Prior to colonial settlement, the area comprising Louisa County was occupied by several indigenous peoples including the Tutelo, the Monacan, and the Manahoac peoples, who eventually fled to join the Cayuga Iroquois (Haudenosaunee) people in New York state under pressure from English settlers. Louisa County was established in 1742 from Hanover County. The county is named for Princess Louise of Great Britain, youngest daughter of King George II, and wife of King Frederick V of Denmark. Patrick Henry lived for some time in Louisa County on Roundabout Creek in 1764. Henry was being mentored at that time by the Louisa County magnate Thomas Johnson the representative of Louisa County in the House of Burgesses. In 1765, Patrick Henry won his first election to represent Louisa County in the House of Burgesses. At the end of the eighteenth century and in the early nineteenth century, numerous free mixed-race families migrated together from here to Kentucky, where neighbors began to identify them as Melungeon.
The Virginia Central Railroad was completed through Louisa County in 1838-1840. During the Civil War, it was an important supply line for the Confederate armies. As a result, several significant cavalry actions took place in the county, particularly one fought at Trevilians in 1864.
20th century to present
The Twin Oaks Community is one of the country's oldest secular communes, established by its first eight members in 1967. This was part of a national movement among numerous young people to "get back to the land" and live in more simple ways based in community. Louisa is also home to the Acorn Community, a rural, cooperative, income sharing community on about 80 acres, founded in 1993 by one of the founding member of Twin Oaks, Kat Kincade. Another newly forming community as of 2011 is the Living Energy Farm, a 'neo-Amish' farm, where no fossil fuels will be used but new technologies such as solar will be embraced. Louisa is becoming a hub of cooperative rural communities.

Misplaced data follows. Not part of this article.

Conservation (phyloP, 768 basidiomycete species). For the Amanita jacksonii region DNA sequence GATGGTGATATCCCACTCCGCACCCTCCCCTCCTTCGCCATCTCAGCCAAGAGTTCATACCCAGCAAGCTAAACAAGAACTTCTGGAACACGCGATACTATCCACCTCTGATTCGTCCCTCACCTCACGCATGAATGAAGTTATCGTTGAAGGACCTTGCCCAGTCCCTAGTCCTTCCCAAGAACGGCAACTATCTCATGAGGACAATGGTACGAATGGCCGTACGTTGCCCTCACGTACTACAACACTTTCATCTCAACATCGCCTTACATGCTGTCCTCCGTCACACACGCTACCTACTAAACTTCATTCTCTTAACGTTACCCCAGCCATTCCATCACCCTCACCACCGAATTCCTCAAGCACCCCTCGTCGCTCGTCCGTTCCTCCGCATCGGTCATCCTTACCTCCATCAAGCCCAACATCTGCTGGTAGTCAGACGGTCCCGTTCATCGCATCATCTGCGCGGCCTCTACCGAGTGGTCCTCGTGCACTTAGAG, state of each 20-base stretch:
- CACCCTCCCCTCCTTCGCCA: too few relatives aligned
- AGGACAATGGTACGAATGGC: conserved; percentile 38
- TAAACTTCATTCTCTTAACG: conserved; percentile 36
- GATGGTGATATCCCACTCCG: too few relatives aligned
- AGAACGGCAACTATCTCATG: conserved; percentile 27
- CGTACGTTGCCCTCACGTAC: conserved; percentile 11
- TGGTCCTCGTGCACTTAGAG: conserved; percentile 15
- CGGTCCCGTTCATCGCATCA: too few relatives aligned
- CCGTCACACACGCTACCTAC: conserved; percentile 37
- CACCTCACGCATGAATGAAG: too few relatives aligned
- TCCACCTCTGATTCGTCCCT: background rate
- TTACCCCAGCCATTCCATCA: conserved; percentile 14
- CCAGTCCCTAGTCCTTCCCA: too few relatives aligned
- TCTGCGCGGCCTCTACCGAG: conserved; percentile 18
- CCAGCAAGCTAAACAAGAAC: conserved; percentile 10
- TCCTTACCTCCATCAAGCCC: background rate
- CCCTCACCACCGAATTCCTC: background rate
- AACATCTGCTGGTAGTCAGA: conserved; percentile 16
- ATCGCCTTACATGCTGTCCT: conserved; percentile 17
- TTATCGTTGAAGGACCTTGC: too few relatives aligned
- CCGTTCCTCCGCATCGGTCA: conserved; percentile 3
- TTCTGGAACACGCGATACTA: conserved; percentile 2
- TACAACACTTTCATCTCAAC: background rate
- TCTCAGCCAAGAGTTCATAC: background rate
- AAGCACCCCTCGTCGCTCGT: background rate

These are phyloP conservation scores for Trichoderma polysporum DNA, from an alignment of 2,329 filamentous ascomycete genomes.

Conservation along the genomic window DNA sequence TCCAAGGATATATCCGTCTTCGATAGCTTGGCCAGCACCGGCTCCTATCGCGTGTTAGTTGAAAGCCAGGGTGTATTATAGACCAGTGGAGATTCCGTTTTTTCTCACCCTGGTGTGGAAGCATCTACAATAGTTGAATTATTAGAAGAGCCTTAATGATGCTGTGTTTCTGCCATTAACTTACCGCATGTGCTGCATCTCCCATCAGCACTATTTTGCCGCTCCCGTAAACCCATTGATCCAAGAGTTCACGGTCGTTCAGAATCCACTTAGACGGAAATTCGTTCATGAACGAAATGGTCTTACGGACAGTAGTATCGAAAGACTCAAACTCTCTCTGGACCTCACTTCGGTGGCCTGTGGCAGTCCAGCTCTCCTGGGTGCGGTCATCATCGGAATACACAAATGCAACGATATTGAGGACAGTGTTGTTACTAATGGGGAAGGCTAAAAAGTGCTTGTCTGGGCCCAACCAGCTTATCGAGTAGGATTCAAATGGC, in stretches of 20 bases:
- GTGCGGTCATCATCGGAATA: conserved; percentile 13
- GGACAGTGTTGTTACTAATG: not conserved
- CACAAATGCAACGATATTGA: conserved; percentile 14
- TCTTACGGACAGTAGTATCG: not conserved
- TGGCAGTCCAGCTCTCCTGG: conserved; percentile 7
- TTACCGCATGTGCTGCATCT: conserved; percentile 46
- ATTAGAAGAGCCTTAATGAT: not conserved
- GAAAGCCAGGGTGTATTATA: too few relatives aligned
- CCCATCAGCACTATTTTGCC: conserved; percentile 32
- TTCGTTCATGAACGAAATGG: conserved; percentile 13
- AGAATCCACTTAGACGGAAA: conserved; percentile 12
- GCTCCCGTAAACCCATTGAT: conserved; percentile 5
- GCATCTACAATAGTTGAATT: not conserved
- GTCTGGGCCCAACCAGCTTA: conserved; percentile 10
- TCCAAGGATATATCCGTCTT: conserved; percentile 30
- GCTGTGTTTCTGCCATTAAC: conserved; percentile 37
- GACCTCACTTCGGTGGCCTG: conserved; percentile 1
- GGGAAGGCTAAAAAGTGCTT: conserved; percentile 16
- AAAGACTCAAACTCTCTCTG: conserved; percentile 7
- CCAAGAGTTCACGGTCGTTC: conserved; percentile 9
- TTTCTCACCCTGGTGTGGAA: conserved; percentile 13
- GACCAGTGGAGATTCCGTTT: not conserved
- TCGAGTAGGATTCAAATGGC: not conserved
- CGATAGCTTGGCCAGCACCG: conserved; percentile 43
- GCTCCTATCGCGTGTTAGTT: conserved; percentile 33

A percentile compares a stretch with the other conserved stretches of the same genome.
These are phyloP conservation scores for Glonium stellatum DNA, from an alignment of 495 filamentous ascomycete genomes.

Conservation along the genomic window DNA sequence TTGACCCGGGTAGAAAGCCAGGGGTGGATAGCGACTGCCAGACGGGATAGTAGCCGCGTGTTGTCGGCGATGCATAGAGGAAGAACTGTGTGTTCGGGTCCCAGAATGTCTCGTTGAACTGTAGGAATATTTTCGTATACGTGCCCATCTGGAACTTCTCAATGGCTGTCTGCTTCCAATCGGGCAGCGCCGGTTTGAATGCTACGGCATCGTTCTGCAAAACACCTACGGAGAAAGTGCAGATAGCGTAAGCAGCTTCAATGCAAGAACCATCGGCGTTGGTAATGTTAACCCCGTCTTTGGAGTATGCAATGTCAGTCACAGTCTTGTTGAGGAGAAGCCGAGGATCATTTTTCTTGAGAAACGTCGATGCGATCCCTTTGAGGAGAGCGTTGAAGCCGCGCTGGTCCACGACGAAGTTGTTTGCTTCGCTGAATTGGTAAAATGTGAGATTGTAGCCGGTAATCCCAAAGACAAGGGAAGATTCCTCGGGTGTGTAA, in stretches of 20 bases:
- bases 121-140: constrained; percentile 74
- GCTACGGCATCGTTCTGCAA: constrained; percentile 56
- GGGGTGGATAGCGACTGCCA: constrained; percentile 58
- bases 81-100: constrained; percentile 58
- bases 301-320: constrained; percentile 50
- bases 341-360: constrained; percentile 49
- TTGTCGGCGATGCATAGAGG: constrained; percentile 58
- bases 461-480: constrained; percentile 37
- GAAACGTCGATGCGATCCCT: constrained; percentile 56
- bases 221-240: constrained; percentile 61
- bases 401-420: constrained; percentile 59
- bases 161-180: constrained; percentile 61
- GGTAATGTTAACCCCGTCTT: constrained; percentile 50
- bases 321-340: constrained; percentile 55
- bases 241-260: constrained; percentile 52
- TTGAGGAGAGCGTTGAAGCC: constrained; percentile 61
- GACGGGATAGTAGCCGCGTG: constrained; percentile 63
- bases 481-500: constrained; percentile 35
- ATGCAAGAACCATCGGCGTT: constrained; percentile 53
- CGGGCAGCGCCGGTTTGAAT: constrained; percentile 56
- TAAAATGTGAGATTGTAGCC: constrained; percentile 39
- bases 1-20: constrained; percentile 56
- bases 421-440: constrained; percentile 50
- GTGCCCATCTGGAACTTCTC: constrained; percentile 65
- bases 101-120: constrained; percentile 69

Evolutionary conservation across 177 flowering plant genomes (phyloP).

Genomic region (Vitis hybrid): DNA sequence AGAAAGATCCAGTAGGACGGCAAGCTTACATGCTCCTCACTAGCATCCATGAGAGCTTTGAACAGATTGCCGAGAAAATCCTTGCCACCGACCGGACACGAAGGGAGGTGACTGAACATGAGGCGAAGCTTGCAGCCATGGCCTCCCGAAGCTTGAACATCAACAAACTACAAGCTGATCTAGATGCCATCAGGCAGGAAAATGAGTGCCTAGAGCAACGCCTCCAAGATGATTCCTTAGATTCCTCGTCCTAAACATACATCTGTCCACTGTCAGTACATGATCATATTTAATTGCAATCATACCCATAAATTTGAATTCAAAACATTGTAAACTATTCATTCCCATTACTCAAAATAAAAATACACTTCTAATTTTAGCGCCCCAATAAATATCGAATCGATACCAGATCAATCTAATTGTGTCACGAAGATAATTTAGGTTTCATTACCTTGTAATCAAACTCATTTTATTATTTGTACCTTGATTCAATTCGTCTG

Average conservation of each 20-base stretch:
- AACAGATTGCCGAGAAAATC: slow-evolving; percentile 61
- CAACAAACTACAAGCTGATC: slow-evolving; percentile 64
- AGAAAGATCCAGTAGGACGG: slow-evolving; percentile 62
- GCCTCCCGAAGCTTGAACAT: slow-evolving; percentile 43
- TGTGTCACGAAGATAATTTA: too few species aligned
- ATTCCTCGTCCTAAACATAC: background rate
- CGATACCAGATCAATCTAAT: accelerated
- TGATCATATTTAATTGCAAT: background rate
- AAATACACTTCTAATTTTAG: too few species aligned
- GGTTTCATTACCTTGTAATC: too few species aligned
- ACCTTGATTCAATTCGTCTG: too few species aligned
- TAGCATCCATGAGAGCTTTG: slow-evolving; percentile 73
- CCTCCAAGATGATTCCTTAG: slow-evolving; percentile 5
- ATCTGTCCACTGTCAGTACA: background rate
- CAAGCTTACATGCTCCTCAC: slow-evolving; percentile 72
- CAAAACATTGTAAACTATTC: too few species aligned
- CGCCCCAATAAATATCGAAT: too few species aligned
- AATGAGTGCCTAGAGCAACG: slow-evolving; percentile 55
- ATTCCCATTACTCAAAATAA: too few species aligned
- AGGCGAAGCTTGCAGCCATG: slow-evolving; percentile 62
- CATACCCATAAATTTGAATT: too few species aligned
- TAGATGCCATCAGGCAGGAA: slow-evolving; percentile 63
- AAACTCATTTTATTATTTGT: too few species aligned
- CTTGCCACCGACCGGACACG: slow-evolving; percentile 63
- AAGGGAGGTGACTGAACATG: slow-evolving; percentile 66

Lake Anna, a artificial lake, and the associated North Anna Nuclear Generating Station were built by Virginia Power in the 1970s. In recent years the predominantly rural county has grown because of retirees' settling near Lake Anna, and because of its convenient location for commuters. It is an hour's drive or less from Richmond, Fredericksburg and Charlottesville.
For a discussion and additional information on Louisa County history, see: Louisa County Historical Notes.
The U.S. Geological Survey reported that a magnitude 5.8 earthquake hit Virginia on Tuesday, August 23, 2011 at 1:51 PM EST. The quake occurred at an approximate depth of 3.7 miles and was centered in Louisa County (location at 37.944°N, 77.942°W), 5 miles SSW of Mineral and 38 miles NW of Richmond. According to Associated Press, "Shaking was felt at the White House and all over the East Coast, as far south as Charleston, S.C. Parts of the Pentagon, White House and Capitol were evacuated." It was also felt in parts of Canada.
Damage totals in Louisa County totaled over $70 million: